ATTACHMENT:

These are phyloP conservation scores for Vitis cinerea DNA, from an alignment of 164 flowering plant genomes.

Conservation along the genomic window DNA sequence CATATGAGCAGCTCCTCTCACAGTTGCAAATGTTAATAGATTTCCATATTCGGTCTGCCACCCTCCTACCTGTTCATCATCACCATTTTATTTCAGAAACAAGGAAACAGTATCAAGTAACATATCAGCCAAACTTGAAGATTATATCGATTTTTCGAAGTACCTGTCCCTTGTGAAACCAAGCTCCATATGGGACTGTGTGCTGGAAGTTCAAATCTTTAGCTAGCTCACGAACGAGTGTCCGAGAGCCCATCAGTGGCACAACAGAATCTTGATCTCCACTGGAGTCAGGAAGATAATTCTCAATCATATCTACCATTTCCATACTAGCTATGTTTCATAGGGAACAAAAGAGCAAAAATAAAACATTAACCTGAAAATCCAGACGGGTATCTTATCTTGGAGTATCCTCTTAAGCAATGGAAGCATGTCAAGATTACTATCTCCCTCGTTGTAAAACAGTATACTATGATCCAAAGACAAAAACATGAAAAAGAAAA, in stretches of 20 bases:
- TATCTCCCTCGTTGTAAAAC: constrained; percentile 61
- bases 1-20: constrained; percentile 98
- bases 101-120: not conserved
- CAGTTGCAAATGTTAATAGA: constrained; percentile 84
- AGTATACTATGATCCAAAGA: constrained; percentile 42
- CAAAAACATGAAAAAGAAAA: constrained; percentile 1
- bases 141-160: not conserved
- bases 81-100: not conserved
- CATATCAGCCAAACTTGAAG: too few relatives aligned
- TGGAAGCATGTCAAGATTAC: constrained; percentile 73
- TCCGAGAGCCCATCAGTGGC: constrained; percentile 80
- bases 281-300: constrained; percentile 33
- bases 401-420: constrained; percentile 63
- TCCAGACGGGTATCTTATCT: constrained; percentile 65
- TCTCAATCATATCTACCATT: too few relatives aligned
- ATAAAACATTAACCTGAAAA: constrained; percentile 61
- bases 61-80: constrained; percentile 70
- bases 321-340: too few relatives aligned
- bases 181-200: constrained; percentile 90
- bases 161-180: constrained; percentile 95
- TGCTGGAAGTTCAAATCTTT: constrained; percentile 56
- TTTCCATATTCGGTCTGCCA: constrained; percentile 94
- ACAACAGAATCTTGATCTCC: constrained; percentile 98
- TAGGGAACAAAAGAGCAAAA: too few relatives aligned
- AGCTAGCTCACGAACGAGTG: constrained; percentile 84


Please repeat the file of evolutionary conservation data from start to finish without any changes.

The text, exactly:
These are phyloP conservation scores for Vitis cinerea DNA, from an alignment of 164 flowering plant genomes.

Conservation along the genomic window DNA sequence CATATGAGCAGCTCCTCTCACAGTTGCAAATGTTAATAGATTTCCATATTCGGTCTGCCACCCTCCTACCTGTTCATCATCACCATTTTATTTCAGAAACAAGGAAACAGTATCAAGTAACATATCAGCCAAACTTGAAGATTATATCGATTTTTCGAAGTACCTGTCCCTTGTGAAACCAAGCTCCATATGGGACTGTGTGCTGGAAGTTCAAATCTTTAGCTAGCTCACGAACGAGTGTCCGAGAGCCCATCAGTGGCACAACAGAATCTTGATCTCCACTGGAGTCAGGAAGATAATTCTCAATCATATCTACCATTTCCATACTAGCTATGTTTCATAGGGAACAAAAGAGCAAAAATAAAACATTAACCTGAAAATCCAGACGGGTATCTTATCTTGGAGTATCCTCTTAAGCAATGGAAGCATGTCAAGATTACTATCTCCCTCGTTGTAAAACAGTATACTATGATCCAAAGACAAAAACATGAAAAAGAAAA, in stretches of 20 bases:
- TATCTCCCTCGTTGTAAAAC: constrained; percentile 61
- bases 1-20: constrained; percentile 98
- bases 101-120: not conserved
- CAGTTGCAAATGTTAATAGA: constrained; percentile 84
- AGTATACTATGATCCAAAGA: constrained; percentile 42
- CAAAAACATGAAAAAGAAAA: constrained; percentile 1
- bases 141-160: not conserved
- bases 81-100: not conserved
- CATATCAGCCAAACTTGAAG: too few relatives aligned
- TGGAAGCATGTCAAGATTAC: constrained; percentile 73
- TCCGAGAGCCCATCAGTGGC: constrained; percentile 80
- bases 281-300: constrained; percentile 33
- bases 401-420: constrained; percentile 63
- TCCAGACGGGTATCTTATCT: constrained; percentile 65
- TCTCAATCATATCTACCATT: too few relatives aligned
- ATAAAACATTAACCTGAAAA: constrained; percentile 61
- bases 61-80: constrained; percentile 70
- bases 321-340: too few relatives aligned
- bases 181-200: constrained; percentile 90
- bases 161-180: constrained; percentile 95
- TGCTGGAAGTTCAAATCTTT: constrained; percentile 56
- TTTCCATATTCGGTCTGCCA: constrained; percentile 94
- ACAACAGAATCTTGATCTCC: constrained; percentile 98
- TAGGGAACAAAAGAGCAAAA: too few relatives aligned
- AGCTAGCTCACGAACGAGTG: constrained; percentile 84